"The Stimulus Was Riddled with Fraud, Pork, and Solyndra-Style Boondoggles."
No. Experts had warned that 5 percent of the stimulus could be lost to fraud, but investigators have documented less than $10 million in losses -- about 0.001 percent. "It's been a giant surprise," Earl Devaney, the legendary federal watchdog who oversaw the stimulus as head of the Recovery Accountability and Transparency Board, told me. "We don't get involved in politics, but whether you're a Democrat, Republican, communist, whatever, you've got to appreciate that the serious fraud just hasn't happened."
The Porkulus attacks are particularly brazen, because the usual definition of "pork" is an earmark for a specific project inserted by a specific legislator, and the Recovery Act was the first spending bill in decades with no earmarks. There were a few quasi-earmarks, most notably the $1 billion FutureGen clean-coal project inserted by Senate Majority Whip Dick Durbin of Illinois, but they paled in comparison to the 6,376 earmarks stuffed into President George W. Bush's last transportation bill. Most of the supposedly wasteful spending singled out by Republicans was never in the stimulus (like "mob museums"), was removed from the stimulus (like "smoking cessation funds"), or wildly distorted something in the stimulus (like an alleged $248 million outlay for "government furniture," which was actually a project to build a new Department of Homeland Security headquarters that would have furniture in it).
Still … Solyndra! The California solar firm that went belly up after receiving a half-billion-dollar stimulus loan has become the Republican Party's one-word response to any stimulus-related achievement. It's supposedly a case study in ineptitude, cronyism, and the failure of green industrial policy. Republicans investigated for a year, held more than a dozen hearings, and subpoenaed hundreds of thousands of documents, but they uncovered no evidence of wrongdoing. "Is there a criminal activity? Perhaps not," the lead Republican investigator, Rep. Darrell Issa, told Politico. "Is there a political influence and connections? Perhaps not."
Solyndra was a start-up that failed. It happens. In early 2009, Solyndra and its revolutionary cylindrical solar panels were the toast of Silicon Valley, raising $1 billion from elite investors like the Walton family of Wal-Mart fame, Oklahoma oil magnate George Kaiser, and British mogul Richard Branson. Kaiser was an Obama fundraiser, but the Waltons were Republican donors; as Issa acknowledged, there was no evidence of any improper political influence. In fact, the Bush administration fully embraced Solyndra and tried to fast-track its loan. The loan program originally had bipartisan support; the goal was to help firms like Solyndra cross the so-called Valley of Death for innovative technologies with major start-up and scale-up costs. Some loans would go bust, but that's why Congress provided loan reserves, enough to cover plenty of Solyndra-sized failures. Several independent reviews have found no danger that taxpayers will be on the hook for more losses.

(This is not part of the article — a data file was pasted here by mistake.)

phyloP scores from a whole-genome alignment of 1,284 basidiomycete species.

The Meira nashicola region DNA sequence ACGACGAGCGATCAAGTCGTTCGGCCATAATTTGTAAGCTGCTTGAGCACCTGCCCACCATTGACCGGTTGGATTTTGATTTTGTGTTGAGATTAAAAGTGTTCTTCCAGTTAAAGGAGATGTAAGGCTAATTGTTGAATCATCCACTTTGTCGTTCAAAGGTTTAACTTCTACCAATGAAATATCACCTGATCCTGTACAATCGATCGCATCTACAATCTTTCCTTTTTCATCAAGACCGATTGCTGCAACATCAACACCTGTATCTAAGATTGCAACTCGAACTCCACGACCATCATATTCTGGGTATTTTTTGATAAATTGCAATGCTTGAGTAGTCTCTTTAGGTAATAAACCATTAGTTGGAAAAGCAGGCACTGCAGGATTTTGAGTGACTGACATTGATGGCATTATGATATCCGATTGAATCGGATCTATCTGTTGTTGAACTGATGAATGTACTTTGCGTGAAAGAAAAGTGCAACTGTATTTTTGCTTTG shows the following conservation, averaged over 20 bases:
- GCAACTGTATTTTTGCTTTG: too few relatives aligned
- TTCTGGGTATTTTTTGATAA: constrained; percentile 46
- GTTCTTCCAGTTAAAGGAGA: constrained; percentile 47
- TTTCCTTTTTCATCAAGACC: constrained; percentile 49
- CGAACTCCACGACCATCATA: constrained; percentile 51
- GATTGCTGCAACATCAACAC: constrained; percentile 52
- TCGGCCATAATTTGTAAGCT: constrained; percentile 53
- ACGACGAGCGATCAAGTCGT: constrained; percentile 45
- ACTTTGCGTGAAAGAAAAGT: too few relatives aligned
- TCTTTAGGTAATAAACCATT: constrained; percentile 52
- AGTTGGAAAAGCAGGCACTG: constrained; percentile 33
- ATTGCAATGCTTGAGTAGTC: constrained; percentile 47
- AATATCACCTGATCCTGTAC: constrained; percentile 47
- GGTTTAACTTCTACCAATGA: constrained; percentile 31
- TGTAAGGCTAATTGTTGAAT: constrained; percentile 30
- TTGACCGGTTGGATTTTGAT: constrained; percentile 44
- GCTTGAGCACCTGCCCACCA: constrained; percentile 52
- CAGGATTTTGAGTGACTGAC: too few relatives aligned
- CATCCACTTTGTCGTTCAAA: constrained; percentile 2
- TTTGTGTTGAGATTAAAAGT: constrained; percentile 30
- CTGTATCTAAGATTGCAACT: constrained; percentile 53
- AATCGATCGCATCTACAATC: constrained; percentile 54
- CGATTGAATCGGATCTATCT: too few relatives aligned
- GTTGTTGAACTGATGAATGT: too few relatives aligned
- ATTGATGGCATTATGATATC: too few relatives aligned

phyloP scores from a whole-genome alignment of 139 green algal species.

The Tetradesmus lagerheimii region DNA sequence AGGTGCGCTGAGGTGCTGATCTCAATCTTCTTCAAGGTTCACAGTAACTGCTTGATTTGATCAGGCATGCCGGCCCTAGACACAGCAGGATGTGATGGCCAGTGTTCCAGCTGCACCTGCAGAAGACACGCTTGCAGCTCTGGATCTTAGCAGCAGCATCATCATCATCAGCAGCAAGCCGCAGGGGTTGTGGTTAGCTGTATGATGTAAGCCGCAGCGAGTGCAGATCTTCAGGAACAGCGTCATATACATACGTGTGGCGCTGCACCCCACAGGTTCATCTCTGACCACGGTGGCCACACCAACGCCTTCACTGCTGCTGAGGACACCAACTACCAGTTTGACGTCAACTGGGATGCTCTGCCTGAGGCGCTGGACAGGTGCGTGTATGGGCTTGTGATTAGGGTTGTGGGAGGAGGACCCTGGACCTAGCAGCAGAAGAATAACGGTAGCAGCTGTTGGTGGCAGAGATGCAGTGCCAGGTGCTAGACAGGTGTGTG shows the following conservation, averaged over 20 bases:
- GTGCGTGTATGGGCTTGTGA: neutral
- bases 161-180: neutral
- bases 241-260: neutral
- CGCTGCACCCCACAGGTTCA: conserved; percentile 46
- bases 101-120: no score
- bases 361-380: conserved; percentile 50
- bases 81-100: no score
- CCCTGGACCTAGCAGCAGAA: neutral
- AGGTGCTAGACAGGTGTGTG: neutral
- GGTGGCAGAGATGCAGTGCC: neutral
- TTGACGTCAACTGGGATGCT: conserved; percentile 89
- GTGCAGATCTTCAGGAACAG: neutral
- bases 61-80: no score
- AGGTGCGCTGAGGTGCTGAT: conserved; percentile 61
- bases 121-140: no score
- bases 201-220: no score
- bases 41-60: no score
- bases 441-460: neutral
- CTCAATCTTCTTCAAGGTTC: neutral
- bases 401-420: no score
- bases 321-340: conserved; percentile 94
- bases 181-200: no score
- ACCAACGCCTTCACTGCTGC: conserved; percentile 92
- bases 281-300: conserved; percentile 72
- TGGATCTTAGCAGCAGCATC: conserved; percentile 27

Solyndra's failure is often described as a failure of the solar industry, but in fact it's just the opposite. Solyndra produced efficient but pricey panels; the company was essentially a bet that solar power would remain expensive. Instead, the price of solar has crashed by more than two-thirds since 2009, partly because of the stimulus but also because the Chinese government dumped $30 billion into its own solar manufacturers. In any case, the collapsing prices that doomed Solyndra reflect an industry on a roll; U.S. solar installations soared from 290 megawatts in 2008 to 1,855 megawatts in 2011, and 7,000 megawatts of new projects were proposed in the two months before Solyndra went bust -- the equivalent of seven new nuclear reactors.
The latest bogus Republican attacks -- obviously in response to accusations that Romney outsourced jobs at Bain & Co. -- have accused Obama of outsourcing jobs in clean-energy industries through the stimulus. In fact, the stimulus insourced jobs. For example, it brought the U.S. wind industry back from the dead, creating manufacturing as well as installation jobs. In 2006, the United States imported 80 percent of the components in its wind turbines; after the stimulus, that fell to 40 percent. Yes, many of those new factories are foreign-owned, but they put Americans to work; it really doesn't matter whose name is on the corporate polo shirts. The Spanish company Iberdrola delayed wind farms in Illinois and Texas after the global economy collapsed in 2008; the day after the stimulus passed, the company announced it would pour $6 billion back into U.S. wind projects.
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